The Politics of Reaction and Crisis

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dennis peacockeby Dennis Peacocke

March 2009

George Bush’s presidency was defined by the events of September 11, 2001.  He seized upon this event and the issue of terrorism to create eight years of focus on policies set to “take democracy to the Middle East” and protect domestic America from terrorist attacks.  Out of these commitments came the wars in Iraq and Afghanistan and the deficit budgets which they helped create.  Dubbed a “Neoconservative Republican,” smaller government and a focus on “resolvable problems” all but disappeared.  Having lost control of the legislative branch in his second term, domestic issues became secondary, not the least of which was the emergence of the current financial crisis created by the housing bubble greed of Wall Street, the Federal Reserve Bank’s interest rate policies, and the Democratic Party leadership of Freddie Mac and Fannie Mae.

Barack Obama’s presidency has now ascended on issues directly in reaction to Mr. Bush’s legacy: a focus on domestic issues, “solving” the war issues, and an unheard of amount of government spending to re-inflate our severely wounded economy.  Mr. Obama was far too inexperienced to be elected had Mr. Bush’s apparent failures not “set him up to win.”  Kennedy-esque though he may be, a fledgling and relatively unknown senator could not have won without the politics of reaction paving the way.  The election wasn’t so much won by the Democrats as it was torpedoed by the Republicans.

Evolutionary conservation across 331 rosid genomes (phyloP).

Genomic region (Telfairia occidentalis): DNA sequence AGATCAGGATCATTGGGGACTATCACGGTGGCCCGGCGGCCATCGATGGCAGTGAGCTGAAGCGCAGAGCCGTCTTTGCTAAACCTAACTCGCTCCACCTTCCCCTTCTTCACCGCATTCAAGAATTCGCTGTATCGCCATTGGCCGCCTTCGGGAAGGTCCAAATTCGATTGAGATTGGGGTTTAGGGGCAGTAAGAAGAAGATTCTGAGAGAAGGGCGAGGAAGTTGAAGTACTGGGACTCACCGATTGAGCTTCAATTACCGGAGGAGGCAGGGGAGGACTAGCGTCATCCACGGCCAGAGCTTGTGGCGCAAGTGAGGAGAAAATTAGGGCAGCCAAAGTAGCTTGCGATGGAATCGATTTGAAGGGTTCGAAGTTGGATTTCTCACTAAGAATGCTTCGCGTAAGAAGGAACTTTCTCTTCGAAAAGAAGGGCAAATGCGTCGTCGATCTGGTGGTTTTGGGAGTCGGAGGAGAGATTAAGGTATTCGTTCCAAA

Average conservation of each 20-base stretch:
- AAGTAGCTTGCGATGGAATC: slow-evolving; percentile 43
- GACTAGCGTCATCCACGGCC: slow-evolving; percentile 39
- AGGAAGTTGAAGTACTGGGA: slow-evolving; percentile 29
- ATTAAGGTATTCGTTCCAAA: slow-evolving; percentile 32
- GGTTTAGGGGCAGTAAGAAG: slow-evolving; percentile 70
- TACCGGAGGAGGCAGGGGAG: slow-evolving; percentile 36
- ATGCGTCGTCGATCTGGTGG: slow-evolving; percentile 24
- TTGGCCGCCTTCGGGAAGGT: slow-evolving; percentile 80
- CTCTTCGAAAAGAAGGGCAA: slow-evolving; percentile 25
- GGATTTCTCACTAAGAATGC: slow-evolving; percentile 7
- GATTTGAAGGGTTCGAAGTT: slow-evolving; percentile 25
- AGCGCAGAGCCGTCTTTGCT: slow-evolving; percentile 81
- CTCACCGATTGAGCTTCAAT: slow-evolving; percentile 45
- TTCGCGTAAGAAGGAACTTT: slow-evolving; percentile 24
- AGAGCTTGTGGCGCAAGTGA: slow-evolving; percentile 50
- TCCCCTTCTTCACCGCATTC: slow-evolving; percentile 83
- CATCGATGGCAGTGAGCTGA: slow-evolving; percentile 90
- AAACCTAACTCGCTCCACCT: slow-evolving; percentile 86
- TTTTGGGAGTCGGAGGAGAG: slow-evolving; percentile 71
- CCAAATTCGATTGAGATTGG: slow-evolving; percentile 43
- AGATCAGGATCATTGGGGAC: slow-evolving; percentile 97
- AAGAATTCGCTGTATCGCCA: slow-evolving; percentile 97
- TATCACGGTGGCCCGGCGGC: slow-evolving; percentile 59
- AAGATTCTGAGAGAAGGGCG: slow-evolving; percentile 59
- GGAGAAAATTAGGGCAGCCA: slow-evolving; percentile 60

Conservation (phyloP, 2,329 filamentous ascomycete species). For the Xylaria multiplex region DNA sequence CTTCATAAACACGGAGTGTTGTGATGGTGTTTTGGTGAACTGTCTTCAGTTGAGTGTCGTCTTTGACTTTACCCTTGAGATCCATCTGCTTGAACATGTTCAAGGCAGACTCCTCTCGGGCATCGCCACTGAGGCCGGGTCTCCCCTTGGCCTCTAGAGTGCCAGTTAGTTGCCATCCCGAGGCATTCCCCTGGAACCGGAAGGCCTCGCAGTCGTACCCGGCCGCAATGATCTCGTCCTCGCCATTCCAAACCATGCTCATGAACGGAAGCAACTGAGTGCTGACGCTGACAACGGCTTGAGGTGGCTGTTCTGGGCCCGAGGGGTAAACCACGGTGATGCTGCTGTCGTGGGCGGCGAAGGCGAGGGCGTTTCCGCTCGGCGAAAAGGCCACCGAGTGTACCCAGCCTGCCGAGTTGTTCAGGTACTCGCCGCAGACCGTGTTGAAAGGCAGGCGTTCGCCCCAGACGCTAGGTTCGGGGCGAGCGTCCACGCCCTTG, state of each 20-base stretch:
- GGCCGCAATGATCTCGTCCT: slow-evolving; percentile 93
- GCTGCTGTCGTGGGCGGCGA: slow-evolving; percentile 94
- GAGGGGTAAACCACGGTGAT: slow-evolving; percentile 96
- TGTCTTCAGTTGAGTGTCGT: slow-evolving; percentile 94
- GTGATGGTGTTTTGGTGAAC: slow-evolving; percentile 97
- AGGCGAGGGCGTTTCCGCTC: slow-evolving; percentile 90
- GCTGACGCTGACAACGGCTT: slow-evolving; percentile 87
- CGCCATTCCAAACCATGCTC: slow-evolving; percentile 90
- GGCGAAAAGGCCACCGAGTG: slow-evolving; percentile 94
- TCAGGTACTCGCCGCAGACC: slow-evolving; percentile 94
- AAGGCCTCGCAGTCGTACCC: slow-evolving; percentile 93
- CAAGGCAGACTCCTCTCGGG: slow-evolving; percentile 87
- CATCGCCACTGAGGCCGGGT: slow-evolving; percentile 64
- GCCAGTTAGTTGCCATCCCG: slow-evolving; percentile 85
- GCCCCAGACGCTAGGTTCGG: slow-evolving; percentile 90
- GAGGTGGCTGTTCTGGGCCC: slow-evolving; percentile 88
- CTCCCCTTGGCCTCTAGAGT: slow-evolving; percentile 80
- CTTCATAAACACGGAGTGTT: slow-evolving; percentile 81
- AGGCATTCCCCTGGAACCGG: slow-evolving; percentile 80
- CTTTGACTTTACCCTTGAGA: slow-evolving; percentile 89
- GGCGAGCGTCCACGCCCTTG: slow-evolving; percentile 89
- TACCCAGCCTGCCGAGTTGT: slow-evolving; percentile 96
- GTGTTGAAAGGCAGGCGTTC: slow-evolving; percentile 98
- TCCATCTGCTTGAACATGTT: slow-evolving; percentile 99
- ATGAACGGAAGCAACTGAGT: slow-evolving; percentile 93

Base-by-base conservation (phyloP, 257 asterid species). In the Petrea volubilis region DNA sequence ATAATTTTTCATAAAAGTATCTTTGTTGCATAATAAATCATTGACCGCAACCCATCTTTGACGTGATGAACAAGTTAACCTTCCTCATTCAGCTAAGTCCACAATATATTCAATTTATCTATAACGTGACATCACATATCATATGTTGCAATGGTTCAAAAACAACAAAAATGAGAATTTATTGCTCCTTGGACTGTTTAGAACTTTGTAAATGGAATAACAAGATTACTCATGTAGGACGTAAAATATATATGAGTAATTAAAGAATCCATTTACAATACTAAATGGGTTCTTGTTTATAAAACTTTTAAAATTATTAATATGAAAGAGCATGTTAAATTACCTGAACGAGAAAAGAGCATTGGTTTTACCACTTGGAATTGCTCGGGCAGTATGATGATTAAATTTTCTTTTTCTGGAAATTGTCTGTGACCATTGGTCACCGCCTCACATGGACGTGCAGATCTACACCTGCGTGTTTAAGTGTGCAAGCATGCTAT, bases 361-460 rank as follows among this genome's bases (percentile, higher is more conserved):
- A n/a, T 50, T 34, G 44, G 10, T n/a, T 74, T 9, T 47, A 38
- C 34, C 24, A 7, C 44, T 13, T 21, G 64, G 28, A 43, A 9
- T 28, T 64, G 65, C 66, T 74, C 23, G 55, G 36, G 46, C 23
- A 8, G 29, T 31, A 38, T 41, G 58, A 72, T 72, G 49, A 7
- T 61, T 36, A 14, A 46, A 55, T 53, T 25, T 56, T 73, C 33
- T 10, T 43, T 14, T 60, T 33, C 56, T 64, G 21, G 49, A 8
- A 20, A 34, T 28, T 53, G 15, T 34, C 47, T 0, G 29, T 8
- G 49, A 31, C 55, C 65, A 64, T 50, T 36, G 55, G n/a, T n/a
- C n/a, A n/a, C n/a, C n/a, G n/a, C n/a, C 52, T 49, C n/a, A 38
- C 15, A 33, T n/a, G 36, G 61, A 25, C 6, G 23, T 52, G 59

President Obama has now set a course to re-make America.  It is bold, being created seemingly on-the-fly, and unprecedented in its agenda.  Whether it works or not, it will undoubtedly create exactly what Mr. Bush’s tenure produced.  It will produce a political reaction of unprecedented proportions.  Mr. Bush was a pragmatic politician who seized upon a defining moment.  Mr. Obama is a “Great Society” idealist who has seized upon a set of defining failures.  Together their actions may create the most volatile political election and climate this country has seen since the pre-Civil War election of 1860.  For me, this is a no-brainer and one doesn’t have to be a prophet to see this truly “perfect storm” already building steam a mere four months after the last election.

Both Mr. Bush and Mr. Obama have had access to some really intelligent people.  In both cases, I am at a total loss to explain how Mr. Bush’s foreign policy advisors and Mr. Obama’s economic advisors have counseled them both to “boldly go where no man has gone before,” to quote from Star Trek.  It was ruinous advice for Mr. Bush, and I suspect it will prove so for President Obama.

It is advice that throws gasoline on an already perilously over-heated, divided American culture.  The politics of reaction will only further divide the so-called United States, and that is……….the bottom line.

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